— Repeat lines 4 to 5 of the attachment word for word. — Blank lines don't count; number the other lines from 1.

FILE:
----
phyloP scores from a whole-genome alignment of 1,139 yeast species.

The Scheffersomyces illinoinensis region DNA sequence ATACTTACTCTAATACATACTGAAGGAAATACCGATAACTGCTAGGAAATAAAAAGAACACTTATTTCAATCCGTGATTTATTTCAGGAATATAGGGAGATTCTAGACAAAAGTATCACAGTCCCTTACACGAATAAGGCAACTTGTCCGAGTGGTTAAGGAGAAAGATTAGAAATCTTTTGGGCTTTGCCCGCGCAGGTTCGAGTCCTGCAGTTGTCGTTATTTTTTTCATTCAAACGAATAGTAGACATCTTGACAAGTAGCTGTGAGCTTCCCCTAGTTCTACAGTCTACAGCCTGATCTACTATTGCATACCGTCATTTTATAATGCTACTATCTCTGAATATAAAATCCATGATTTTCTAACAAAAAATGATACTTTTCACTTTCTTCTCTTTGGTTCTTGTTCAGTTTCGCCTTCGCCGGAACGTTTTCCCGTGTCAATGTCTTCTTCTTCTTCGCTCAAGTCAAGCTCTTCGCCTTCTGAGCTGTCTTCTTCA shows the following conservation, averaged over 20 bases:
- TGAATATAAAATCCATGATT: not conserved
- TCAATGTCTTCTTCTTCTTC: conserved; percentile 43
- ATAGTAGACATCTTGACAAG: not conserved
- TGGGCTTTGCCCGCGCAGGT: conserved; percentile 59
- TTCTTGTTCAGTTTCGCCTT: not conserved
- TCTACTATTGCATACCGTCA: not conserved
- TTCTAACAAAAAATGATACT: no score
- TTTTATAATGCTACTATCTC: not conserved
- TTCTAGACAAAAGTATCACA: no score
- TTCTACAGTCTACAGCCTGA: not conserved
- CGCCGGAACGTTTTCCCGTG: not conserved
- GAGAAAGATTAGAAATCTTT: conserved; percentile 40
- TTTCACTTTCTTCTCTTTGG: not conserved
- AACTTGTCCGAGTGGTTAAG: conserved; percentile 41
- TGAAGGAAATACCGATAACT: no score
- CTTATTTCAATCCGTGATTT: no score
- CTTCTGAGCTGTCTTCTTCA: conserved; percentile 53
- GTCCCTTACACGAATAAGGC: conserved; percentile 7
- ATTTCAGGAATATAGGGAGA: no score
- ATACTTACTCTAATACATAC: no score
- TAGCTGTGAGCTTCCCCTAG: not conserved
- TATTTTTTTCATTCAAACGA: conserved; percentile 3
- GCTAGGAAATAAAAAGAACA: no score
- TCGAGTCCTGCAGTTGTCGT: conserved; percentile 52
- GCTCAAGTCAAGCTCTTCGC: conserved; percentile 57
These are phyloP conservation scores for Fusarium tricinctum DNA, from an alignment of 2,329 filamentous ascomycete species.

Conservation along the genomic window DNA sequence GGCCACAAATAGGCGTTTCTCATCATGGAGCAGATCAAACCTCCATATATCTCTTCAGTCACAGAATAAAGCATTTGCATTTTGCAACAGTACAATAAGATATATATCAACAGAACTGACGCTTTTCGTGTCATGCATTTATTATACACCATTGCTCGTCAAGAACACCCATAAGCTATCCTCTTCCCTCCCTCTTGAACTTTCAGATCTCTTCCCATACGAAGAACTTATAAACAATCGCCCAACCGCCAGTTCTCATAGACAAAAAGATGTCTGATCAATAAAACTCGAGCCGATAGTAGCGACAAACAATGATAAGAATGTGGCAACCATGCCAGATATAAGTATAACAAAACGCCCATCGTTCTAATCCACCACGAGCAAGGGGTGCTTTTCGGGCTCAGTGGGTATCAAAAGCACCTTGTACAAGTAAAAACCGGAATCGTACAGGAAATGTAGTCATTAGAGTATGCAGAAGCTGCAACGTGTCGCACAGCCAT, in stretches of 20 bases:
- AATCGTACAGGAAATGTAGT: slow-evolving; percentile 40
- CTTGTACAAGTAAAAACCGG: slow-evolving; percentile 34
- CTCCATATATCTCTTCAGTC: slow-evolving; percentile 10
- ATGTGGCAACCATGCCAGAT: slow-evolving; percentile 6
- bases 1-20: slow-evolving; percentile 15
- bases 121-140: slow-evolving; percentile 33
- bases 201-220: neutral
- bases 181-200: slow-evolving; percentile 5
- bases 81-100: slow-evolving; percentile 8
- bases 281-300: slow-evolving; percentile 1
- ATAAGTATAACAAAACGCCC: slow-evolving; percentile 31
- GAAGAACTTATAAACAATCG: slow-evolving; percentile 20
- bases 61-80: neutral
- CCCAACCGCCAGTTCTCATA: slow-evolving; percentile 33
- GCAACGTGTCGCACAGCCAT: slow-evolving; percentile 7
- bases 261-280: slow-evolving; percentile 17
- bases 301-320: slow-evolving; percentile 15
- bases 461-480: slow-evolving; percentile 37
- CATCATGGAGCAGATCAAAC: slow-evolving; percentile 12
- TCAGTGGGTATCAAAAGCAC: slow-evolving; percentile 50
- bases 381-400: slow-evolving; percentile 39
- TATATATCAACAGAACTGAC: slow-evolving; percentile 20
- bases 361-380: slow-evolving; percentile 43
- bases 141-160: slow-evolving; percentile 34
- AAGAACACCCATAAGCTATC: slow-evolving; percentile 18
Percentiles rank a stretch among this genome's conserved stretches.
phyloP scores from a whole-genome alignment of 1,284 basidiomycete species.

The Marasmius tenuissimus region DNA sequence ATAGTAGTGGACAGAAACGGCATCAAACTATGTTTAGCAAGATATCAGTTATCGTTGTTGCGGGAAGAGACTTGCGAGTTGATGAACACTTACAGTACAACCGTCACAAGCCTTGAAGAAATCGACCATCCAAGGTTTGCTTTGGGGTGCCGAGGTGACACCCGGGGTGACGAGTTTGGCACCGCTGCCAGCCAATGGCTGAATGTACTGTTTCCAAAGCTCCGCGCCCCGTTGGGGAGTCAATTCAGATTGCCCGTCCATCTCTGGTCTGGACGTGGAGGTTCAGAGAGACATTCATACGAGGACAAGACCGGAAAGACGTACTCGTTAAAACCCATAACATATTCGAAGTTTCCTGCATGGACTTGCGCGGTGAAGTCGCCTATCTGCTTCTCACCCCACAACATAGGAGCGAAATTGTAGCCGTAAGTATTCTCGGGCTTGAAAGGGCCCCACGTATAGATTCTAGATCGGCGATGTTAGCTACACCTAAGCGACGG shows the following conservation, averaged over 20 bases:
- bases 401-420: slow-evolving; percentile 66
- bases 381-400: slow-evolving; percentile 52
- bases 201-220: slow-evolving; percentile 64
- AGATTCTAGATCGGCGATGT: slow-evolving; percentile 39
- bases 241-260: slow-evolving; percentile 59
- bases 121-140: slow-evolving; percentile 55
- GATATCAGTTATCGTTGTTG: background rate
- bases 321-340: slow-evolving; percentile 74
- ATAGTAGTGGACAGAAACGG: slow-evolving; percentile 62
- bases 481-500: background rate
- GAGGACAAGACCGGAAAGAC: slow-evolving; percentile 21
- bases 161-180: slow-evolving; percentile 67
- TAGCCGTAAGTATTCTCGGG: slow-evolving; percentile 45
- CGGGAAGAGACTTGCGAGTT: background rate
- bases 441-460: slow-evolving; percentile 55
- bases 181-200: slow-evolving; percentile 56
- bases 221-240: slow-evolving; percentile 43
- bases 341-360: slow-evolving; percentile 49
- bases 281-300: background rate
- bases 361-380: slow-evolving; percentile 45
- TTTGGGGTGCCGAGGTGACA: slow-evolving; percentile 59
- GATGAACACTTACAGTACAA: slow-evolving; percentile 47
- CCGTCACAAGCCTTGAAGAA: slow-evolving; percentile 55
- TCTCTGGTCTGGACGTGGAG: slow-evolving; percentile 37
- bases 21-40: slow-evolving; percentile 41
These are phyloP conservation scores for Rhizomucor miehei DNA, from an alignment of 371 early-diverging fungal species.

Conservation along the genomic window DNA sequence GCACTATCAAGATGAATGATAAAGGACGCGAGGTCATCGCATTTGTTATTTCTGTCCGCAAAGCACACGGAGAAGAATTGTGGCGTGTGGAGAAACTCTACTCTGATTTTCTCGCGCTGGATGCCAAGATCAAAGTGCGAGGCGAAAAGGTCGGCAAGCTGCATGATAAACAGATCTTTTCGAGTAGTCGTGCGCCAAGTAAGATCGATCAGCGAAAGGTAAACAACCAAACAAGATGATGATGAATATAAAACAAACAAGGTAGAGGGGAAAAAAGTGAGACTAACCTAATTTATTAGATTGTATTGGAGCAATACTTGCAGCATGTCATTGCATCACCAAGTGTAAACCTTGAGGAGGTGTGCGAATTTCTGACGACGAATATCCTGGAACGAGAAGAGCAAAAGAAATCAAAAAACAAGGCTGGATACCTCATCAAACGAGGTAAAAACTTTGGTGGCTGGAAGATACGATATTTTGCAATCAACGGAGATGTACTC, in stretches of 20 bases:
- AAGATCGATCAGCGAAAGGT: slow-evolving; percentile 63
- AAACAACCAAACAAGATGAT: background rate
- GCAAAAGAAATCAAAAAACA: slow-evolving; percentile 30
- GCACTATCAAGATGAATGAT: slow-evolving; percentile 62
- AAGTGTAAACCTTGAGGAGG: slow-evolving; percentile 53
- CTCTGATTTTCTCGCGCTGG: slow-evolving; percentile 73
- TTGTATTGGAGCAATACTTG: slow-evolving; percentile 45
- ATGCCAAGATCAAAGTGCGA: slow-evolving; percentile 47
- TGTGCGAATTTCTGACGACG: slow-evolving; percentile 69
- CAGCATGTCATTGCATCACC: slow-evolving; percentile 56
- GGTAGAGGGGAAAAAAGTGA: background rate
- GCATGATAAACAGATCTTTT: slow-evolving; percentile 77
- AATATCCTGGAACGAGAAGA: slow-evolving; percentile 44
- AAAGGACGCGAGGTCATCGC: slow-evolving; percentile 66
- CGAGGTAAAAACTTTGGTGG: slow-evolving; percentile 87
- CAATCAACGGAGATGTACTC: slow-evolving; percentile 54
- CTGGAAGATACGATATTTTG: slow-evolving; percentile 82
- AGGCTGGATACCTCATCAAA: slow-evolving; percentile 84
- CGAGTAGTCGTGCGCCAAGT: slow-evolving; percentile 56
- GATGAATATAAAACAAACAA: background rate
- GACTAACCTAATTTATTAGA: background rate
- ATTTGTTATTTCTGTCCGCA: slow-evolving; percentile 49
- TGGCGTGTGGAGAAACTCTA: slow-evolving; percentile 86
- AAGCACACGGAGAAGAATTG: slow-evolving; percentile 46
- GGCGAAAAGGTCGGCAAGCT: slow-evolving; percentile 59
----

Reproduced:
- TCAATGTCTTCTTCTTCTTC: conserved; percentile 43
- ATAGTAGACATCTTGACAAG: not conserved